In his book Finite and Infinite Games James Carse talks about the nature of play as it relates to two forms of games. He see most of what we refer to as play as a form of finite game. In order to play in finite games we must veil ourselves of the reality that at any time we could leave the game. In order to remain serious about the game, we must enter the role and be able to convince ourselves that our freedoms are temporarily suspended in order to stay in that role. I see here an analogy with conflict and how we tend to enter and remain in conflict allowing ourselves to self-veil. As Carse notes playing these finite games of conflict then becomes theatrical. If so then what form of theater?
I had the rare opportunity to share in my daughter’s college education when we participated in an event hosted by George Mason University’s School of Conflict Analysis and Resolution. The seminar was about conflict coaching and was presented by Dr. Samantha Hardy, Director of the Conflict Management and Resolution Program at James Cook University. Although I don’t consider myself a coach, I am often called upon to coach within the large Agile engagement that is my day job. I was inspired by writings of Bob Marshall on Non-Violent Communication to take a deeper look at Marshall Rosenberg’s work. It has been immensely beneficial in my learning to find more constructive ways to deal with conflict in my professional and personal life. I was interested then in other ideas to help my growth and learning. This is a field report of sorts of the ideas presented by Dr Hardy and the insights they offered. The DC traffic guaranteed I was late. Other commitments caused me to leave early before the practical exercises began.I think I grasped the key items. Apologies to Dr Hardy if I missed the mark. You can always go to the source.
Understanding the Different Types of Intervention
Dr. Hardy is a practitioner. It was helpful for her to explain how she sees the different types of therapy to understand why her approach is structured the way it is:
- Counseling: She pointed out that a counselor offers more than a coach. They are more likely to provide therapy. They might extent into obtaining psychological help for the client. They are more likely to build a bigger picture of the life of client involving family history in the conversation.
- Mentoring: A mentor is more likely to share life examples and provide advice from their life experience. Dr Hardy made it clear that this fell outside her model for coaching. She saw her role needing to remain separate from the client in order to remain objective. To establish trust and empathy but not to provide a support mechanism.
- Conflict Coaching: Dr Hardy’s aim was to focus on everyday people with everyday problems. The engagements were time bound and limited in number. The coach’s aim was to work themselves out of the picture leaving the client with the skills to manage future conflicts on their own. The focus of her approach was to provide a confidential experience for the client but to be able to work with a set of expectations agreed to by the person paying for the coaching.
- Mediation: Bringing together two parties to work through a conflict. Dr Hardy noted that coaching the individual has become more prevalent due to problems with getting the second party in a conflict to show up. In her opinion a Conflict Coach cannot coach two parties because each party will assume the loss of impartiality and confidentiality with a shared coach.In situations where mediation is needed, she noted that the parties may first require individual coaching in order to make mediation effective.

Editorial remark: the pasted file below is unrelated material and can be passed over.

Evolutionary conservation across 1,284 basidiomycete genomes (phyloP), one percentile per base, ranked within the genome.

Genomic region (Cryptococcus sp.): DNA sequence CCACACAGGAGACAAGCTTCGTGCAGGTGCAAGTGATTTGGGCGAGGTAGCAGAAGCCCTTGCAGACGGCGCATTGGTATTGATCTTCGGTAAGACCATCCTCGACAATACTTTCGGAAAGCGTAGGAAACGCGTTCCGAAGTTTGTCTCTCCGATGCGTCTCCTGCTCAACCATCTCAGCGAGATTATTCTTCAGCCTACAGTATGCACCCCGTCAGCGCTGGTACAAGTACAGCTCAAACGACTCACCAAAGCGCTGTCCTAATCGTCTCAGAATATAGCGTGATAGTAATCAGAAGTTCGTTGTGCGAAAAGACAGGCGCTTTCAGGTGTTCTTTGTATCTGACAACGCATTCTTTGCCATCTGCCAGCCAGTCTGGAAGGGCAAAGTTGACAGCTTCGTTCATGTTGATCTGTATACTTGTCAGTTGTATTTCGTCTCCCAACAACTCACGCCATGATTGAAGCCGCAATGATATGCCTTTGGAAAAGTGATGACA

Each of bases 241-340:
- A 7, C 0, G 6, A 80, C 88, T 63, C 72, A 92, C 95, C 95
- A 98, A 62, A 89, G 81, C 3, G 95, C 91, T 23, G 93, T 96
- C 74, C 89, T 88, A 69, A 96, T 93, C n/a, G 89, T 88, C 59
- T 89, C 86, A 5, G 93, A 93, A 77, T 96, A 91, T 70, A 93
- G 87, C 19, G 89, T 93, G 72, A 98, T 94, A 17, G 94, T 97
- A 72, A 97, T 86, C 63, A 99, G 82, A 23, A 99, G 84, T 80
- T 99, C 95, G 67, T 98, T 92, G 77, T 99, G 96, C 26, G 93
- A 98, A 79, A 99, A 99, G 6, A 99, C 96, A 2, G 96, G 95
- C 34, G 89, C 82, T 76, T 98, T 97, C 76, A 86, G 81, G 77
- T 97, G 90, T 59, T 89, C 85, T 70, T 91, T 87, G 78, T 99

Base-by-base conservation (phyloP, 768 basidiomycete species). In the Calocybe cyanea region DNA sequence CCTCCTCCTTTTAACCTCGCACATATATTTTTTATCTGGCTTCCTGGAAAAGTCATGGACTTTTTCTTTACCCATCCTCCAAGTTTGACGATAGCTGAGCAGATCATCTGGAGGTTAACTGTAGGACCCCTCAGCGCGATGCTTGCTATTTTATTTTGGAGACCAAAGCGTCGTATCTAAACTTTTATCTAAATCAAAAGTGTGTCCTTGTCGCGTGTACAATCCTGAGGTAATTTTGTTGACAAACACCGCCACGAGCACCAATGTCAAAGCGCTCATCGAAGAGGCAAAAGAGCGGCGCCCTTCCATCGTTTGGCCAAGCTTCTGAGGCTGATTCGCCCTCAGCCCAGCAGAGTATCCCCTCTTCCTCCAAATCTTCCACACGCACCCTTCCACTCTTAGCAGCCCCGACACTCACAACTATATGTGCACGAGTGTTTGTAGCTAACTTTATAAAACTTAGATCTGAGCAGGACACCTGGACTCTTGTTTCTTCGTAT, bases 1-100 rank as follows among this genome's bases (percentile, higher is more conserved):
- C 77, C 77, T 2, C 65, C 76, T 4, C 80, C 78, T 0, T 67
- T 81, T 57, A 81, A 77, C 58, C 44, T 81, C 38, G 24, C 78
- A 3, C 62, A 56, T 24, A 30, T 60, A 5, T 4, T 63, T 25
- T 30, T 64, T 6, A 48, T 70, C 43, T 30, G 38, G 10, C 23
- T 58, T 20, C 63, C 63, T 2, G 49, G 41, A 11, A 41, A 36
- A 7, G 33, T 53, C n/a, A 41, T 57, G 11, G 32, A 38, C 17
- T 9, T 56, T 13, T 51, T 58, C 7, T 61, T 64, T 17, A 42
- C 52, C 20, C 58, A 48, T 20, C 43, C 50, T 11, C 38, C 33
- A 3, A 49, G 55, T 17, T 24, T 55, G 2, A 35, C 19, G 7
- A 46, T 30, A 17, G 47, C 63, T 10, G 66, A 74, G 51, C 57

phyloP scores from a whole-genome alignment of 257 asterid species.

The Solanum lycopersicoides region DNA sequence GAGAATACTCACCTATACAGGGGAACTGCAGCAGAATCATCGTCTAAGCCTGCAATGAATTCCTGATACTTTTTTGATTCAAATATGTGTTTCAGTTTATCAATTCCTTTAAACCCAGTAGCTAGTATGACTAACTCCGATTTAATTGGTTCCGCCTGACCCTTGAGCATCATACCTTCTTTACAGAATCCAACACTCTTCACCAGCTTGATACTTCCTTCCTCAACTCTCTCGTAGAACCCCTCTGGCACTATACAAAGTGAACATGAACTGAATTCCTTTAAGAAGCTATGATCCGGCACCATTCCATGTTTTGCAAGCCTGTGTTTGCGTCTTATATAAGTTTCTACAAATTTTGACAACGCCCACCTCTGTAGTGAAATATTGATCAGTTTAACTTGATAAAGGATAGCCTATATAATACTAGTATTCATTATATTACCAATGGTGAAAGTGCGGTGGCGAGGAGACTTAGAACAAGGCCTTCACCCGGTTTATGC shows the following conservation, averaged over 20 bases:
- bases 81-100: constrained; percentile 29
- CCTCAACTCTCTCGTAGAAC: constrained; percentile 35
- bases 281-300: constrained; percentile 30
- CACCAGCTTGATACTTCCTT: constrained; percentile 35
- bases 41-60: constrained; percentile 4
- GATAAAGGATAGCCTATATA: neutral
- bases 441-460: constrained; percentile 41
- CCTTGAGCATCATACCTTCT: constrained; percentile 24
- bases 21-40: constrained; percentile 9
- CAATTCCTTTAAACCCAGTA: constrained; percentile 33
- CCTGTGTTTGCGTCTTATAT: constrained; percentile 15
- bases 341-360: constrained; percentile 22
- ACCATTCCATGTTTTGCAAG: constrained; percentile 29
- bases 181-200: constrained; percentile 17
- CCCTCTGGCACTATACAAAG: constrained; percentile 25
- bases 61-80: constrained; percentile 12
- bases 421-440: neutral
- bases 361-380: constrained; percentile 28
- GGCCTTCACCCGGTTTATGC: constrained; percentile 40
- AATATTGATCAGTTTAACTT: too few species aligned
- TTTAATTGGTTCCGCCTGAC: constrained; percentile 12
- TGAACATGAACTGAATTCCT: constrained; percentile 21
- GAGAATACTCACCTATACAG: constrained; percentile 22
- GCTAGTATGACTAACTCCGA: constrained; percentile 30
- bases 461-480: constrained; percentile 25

With these distinctions in mind, Dr Hardy helped frame up her approach to conflict coaching by taking two forms of drama as mental models. She used them to help cast light on how people in conflict view themselves, the person they are in conflict with and the audience surrounding the conflict.
The Drama of Tragedy
One form presented was based on the classical Greek tragedy. The person in conflict sees themselves as a hero. The tragic hero is flawed but continues to act whether they are in the right or wrong. Suffering is seen as a part of life. The hero sees choices and has agency. They accept loss as they make mistakes – they win some and lose some. At least they experience learning and some hope of growth sprouts from the ashes of their actions. In these conflicts fear and pity are amplified.
The Drama of Melodrama
In Melodramatic conflict the protagonists are more simplistic. Dr Hardy’s analogy focused on the following stereotypes from melodrama:
- The heroine: good, honest, poor, selfless, beautiful, responsible for a weak or elderly relative, in danger. Suffering is forced upon the heroine. The client is of course not necessarily female.
- The villain: wicked, handsome, rich and/or powerful. The source of suffering.
- Comic character: devoted to the heroine. Comical and dimwitted.
- The Patriarch: A father or authoritarian figure representing justice for the heroine. Responsible for defeating the villain and restoring the status quo.
Dr Hardy’s point was that in many of the conflicts she coaches, the client feels unable to remove the suffering and in some way believes it must be taken away by someone else. For them to deal directly with the conflict counters their world view of being “in the right” and being too virtuous to act. They present as being helpless and unlike the tragic hero, see no choices.They talk of the things they could not do. They tend to then focus on the actions done by others to induce suffering. They wait for an ideal choice to appear, a dream justice that takes things back to a more ideal past.